I’ve seen The Babadook something like thirty or forty times. I consider it one of the most brilliant movies of the last ten years. Despite that, the recent online trumpeting of the titular character as a queer icon sounds off-key to me.
In the film, a widowed woman struggles to raise her son in the wake of his father’s death. Her son is haunted; she pretends otherwise. They’re dogged by his unsettling visions of a tall man in a coat and hat who seems to be his father and won’t leave them alone. Horror ensues.
When the movie was released in 2014, it was celebrated for its gothic honesty, a rare representation of unsentimentalized motherhood. But in the past months, The Babadook has been claimed as an important queer film. It’s true that my appreciation of the movie does have to do with my queerness. But not in the way that recent discussions would have you think.
I’d argue that the uptake of The Babadook as a queer movie participates in a recent tendency to reduce queer sexuality to a consumable symbol and to erase its hot-blooded physicality. Like a Pride-themed endcap at your local Target, this interpretation of the movie sanitizes queer sexuality and renders it a vendible product. It defines queerness as resistance to straightness rather than a sexuality in its own right, a form of entertainment to be consumed by straight people rather than a lived experience practiced by gay people. It, in short, straightens out queerness.
To explain more fully, I have to distinguish between The Babadook (the movie) and the Babadook (the character).
Commentators tend to describe the Babadook (the character) as a symbol of queerness because he threatens traditional suburban life. According to this logic, he makes it impossible for mother Amelia and son Samuel to maintain a normal life—as epitomized by Amelia’s sister Claire and her friends—and thus “embodies queerness.” Sometimes his fashion sense is invoked: that hat, gurl; that coat. Those jazz hands; that grin.
The Babadook recapitulates Liza Minelli in Cabaret, but, this time, she knows what she’s doing, and she’s pissed.
I find these analogies thin, but not unconvincing. They seem reasonable enough as far as they go. I do, however, find unconvincing the assertion that the Babadook is what centrally renders The Babadook appealing to gay men.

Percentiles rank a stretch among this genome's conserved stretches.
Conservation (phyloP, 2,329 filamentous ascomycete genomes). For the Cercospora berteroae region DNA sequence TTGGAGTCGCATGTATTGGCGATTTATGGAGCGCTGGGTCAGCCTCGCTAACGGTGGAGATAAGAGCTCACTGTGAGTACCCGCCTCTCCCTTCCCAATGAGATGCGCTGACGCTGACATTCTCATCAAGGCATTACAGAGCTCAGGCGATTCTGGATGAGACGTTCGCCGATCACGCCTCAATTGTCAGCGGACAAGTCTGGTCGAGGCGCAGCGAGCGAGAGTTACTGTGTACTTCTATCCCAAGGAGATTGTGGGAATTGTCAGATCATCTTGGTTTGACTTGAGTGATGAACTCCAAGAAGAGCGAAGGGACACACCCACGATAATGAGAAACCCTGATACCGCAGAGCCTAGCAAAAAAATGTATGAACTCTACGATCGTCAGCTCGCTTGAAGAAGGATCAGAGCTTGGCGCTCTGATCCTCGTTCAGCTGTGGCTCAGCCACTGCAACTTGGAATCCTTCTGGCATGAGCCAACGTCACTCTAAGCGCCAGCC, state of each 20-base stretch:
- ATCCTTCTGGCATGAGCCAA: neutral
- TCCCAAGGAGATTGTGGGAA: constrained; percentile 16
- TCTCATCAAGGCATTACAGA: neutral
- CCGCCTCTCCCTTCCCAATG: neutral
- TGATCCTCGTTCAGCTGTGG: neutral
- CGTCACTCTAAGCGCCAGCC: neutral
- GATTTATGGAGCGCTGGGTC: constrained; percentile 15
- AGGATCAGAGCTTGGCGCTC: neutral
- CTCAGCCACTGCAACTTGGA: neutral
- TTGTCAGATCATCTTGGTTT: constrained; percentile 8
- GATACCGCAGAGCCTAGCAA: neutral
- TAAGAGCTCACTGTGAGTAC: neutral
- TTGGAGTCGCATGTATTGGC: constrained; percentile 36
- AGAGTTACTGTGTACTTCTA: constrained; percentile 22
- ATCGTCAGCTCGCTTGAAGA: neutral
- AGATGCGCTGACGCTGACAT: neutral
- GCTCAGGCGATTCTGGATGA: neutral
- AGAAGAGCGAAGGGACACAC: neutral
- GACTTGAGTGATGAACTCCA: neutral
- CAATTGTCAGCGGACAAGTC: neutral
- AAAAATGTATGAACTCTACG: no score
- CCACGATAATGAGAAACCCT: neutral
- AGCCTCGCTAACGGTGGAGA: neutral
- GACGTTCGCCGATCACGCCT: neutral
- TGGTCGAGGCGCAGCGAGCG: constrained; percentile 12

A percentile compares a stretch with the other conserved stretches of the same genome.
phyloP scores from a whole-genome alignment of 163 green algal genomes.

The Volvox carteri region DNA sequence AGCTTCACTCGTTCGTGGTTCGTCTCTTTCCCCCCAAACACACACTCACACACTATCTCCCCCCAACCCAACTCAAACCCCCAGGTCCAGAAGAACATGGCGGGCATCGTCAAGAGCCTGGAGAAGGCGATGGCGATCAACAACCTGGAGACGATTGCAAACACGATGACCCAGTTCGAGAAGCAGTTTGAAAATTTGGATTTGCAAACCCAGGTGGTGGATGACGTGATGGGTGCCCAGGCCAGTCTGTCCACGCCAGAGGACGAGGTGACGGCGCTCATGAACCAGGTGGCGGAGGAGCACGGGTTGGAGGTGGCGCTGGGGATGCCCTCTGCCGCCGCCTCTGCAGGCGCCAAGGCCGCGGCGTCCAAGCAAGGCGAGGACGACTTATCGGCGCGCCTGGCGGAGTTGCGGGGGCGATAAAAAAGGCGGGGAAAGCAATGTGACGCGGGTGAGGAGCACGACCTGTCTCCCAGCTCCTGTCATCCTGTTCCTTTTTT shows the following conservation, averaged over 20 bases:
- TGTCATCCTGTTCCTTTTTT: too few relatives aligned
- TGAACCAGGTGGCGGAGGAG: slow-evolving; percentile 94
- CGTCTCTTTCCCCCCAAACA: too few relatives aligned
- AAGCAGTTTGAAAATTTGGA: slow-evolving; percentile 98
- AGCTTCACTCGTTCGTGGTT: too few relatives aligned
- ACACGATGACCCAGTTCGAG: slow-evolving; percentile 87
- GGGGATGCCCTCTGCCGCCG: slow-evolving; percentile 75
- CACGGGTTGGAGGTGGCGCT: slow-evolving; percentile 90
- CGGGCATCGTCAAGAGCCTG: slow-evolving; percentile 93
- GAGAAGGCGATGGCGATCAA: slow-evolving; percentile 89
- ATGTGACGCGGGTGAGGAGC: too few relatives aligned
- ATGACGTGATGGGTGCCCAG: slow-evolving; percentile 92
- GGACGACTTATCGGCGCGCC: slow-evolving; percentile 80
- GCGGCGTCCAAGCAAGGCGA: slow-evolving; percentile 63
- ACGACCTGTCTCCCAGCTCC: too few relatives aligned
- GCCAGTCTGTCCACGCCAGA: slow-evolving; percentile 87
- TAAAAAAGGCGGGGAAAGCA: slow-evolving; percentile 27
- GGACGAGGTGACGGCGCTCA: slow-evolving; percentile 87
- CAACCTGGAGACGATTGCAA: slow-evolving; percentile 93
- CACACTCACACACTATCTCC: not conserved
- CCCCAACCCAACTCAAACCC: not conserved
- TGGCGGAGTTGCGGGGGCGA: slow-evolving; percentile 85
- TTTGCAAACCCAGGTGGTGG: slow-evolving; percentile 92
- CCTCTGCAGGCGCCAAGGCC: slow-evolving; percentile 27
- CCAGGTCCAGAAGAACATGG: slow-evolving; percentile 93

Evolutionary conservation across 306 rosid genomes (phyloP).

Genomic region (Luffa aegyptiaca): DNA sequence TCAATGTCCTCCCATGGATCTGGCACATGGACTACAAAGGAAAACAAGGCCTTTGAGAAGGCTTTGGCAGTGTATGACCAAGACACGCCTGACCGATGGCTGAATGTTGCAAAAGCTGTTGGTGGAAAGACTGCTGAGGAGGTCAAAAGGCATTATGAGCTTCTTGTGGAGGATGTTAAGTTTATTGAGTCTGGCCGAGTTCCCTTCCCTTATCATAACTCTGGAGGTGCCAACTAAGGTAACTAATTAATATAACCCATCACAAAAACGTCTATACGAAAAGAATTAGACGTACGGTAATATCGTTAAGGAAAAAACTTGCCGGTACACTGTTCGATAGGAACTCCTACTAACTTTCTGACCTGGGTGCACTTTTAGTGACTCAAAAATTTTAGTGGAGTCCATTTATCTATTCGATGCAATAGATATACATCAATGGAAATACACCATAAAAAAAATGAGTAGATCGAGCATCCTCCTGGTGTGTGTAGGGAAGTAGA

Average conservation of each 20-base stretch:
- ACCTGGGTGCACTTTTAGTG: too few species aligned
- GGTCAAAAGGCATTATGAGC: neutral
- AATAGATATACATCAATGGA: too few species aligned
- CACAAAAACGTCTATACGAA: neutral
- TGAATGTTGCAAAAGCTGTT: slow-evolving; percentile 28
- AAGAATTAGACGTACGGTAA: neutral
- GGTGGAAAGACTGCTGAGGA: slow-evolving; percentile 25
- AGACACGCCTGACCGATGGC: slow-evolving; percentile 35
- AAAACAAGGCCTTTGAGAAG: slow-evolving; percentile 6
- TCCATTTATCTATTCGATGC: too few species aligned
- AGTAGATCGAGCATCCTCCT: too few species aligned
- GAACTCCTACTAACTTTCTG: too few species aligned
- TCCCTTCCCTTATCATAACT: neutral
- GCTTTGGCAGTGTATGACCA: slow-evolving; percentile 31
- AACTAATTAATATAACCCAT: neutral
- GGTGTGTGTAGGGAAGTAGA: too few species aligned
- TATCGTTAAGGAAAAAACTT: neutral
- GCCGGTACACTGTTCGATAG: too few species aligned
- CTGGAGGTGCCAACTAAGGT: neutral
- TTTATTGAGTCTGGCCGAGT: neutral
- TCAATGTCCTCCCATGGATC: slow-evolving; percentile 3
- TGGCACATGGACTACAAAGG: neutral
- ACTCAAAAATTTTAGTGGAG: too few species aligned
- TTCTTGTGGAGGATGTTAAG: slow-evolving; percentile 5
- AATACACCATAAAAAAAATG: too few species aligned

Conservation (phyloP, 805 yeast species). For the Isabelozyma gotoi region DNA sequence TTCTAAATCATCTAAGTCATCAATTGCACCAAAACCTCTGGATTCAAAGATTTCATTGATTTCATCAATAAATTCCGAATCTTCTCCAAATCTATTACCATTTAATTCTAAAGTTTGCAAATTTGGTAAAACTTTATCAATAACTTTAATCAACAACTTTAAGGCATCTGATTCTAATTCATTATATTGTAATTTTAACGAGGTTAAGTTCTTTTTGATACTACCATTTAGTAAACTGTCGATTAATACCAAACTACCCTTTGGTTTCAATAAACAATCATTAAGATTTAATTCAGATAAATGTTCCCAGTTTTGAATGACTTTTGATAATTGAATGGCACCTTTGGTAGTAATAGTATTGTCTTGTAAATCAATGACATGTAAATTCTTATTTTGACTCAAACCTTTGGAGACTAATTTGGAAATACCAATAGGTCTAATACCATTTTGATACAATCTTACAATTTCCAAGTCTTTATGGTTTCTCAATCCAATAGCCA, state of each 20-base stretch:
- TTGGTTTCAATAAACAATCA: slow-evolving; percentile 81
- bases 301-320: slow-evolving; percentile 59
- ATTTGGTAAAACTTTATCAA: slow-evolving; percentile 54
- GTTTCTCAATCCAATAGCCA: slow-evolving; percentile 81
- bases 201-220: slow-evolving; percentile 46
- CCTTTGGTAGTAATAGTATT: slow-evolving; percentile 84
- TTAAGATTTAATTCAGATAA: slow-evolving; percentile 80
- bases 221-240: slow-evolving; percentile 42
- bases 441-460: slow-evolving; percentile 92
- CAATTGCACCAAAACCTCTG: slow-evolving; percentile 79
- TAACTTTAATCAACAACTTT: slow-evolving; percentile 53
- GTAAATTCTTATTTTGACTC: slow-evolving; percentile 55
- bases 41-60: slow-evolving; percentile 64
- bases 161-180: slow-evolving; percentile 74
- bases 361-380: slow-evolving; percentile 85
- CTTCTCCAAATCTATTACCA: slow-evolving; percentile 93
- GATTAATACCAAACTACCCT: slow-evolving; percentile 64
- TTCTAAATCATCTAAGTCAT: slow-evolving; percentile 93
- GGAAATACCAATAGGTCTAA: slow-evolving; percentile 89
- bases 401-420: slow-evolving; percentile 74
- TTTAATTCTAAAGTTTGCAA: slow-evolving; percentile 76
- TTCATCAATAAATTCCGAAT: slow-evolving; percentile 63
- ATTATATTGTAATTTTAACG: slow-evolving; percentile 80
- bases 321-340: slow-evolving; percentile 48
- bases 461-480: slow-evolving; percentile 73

I suspect that—apart from its impeccable construction, beautiful cinematography, brilliant acting, and chilling sound design, all of which are present but are attractive to everyone—The Babadook has become popular with gay men recently because of two factors. First, the cute cubby nurse Robbie (played by Daniel Henshall). Second, the incredibly hot deceased husband Oskar (played by Benjamin Winspear).
Or, put differently: gay guys may love a great movie, sure. But we love hot guys more.
This may seem reductive, and, their considerable charms notwithstanding, these two characters are not the central reasons I’ve watched the movie repeatedly. But the move to replace sexual explanations for The Babadook’s sudden spike in popularity with metaphoric ones is troubling.
That move parallels such recent sanitizations of gay culture as RuPaul’s Drag Race’s move to VH1 (amid a flurry of ads for KY Jelly aimed at different-sex couples) and, tracing a longer trajectory, the rhetoric of “love wins.” These gestures offer tolerance at the expense of real recognition. Sure, love, in all its forms, should win — but let’s not forget about sex.
It seems, to me, necessary not so much to theorize The Babadook’s appeal to gay men, but to claim, full-throated, that we love it because hot guys are in it.
The Babdook is pretty fabulous, a drag queen wielding all the powers drag queens strive for: light effects, giant fans, general menace. Flight.
And we can and should enjoy that. But to desexualize this movie—one, it bears emphasizing, that is centrally concerned with sexuality in all its forms—is to construe gay people as symbols, rather than people.
Erotic investments in movies like The Babadook, movies that provide critical views of normative life, should be recognized and valued. We might then recognize that this movie and others like it are not a validation of a pre-established sense of gayness, but an experience of queerness’s complexity.
The Babadook itself shows us the consequences of failing to do so.
If we’re to take the Babadook as a queer icon, we must acknowledge his predicament at the end of the movie. Chained in the basement, defanged of his threat, fed worms extracted from a suburban lawn, he has been contained. He hasn’t disrupted suburban life, but has been incorporated into it. We may prefer to imagine him performing death drops while intoning “You Baba-WERQ!,” but the movie’s coda casts a chilling backward look at how gay politics has assimilated to a fundamentally conservative agenda: we’re allowed to live in the house, but only as the beast safely tamed.
Chris Shirley is happy to see you.